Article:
III. Claims

All of the complaints allege that defendants violated §§ 10(b) and 20(a) of the Securities Exchange Act of 1934. 15 U.S.C. §§ 78j(b), 78t(a). Specifically, Count I of all complaints asserts claims under § 10(b) and Rule 10b-5(a) and (c) against the Officer Defendants and the THL Defendants. 17 C.F.R. § 240.10b-5. Count I of the VR Complaint also pleads claims against Grant Thornton LLP for alleged violations of Rule 10b-5(a)-(c). Id. Count II of all complaints sues the Officer Defendants for purported violations of § 10(b) and Rule 10b-16. Id. § 240.10b-16. Finally, Count III of all complaints alleges § 20(a) control liability claims against both the Officer Defendants and the THL Defendants.

DISCUSSION

I. Motion to Dismiss Standard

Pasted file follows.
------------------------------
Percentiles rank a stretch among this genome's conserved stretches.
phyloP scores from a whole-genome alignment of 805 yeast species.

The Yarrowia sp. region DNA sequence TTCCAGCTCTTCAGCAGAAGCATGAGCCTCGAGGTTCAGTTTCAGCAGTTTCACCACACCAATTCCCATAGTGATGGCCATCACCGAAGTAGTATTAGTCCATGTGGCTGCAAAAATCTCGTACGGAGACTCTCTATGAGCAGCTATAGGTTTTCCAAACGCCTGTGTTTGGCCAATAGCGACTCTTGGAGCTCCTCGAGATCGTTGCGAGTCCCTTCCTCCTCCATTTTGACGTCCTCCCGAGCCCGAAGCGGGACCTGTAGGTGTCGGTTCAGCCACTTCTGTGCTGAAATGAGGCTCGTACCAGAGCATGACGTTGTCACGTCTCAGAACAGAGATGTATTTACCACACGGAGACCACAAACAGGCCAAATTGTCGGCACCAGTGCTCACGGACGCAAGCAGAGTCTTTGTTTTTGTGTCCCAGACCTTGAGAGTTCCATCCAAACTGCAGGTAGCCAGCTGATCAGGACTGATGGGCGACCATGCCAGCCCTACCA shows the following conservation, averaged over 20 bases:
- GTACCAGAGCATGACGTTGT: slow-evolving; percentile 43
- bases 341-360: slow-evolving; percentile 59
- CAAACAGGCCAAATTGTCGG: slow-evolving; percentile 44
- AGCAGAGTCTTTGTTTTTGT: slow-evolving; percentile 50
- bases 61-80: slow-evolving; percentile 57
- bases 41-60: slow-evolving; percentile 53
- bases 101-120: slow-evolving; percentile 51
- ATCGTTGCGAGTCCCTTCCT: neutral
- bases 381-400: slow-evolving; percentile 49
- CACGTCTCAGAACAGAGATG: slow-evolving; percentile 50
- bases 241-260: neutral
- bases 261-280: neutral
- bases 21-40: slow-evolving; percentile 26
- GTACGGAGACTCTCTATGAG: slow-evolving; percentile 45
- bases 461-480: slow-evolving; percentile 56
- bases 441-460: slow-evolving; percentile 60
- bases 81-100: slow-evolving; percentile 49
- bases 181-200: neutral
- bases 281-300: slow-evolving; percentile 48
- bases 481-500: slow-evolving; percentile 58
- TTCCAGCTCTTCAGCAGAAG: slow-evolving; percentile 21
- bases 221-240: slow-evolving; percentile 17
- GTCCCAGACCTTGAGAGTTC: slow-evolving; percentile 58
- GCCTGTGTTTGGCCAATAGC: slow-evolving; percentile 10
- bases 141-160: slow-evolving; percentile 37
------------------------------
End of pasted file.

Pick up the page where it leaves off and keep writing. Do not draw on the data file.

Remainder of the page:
Under the notice pleading standard set forth in Rule 8(a) of the Federal Rules of Civil Procedure, complaints must include "a short and plain statement of the claim showing that the pleader is entitled to relief." Fed. R. Civ. P. 8(a)(2). The Supreme Court reconsidered the standard for motions to dismiss in Bell Atlantic Corp. v. Twombly, 127 S.Ct. 1955 (2007), in the wake of which courts are to apply "a flexible 'plausibility standard,' which obliges a pleader to amplify a claim with some factual allegations in those contexts where such amplification is needed to render the claim plausible." Iqbal v. Hasty, 490 F.3d 143, 157-58 (2d Cir. 2007) (emphasis in original). Under this standard, a complaint may be dismissed where it fails to plead "enough facts to state a claim to relief that is plausible on its face." Twombly, 127 S.Ct. at 1974. "[A] plaintiff's obligation to provide the grounds of his entitlement to relief requires more than labels and conclusions, and a formulaic recitation of the elements of a cause of action will not do." Id. at 1964-65 (internal quotation marks and alteration omitted). In order to state a claim, the "factual allegations must be enough to raise a right to relief above the speculative level." Id. at 1965. Where a plaintiff "ha[s] not nudged [its] claims across the line from conceivable to plausible, [its] complaint must be dismissed." Id. at 1974.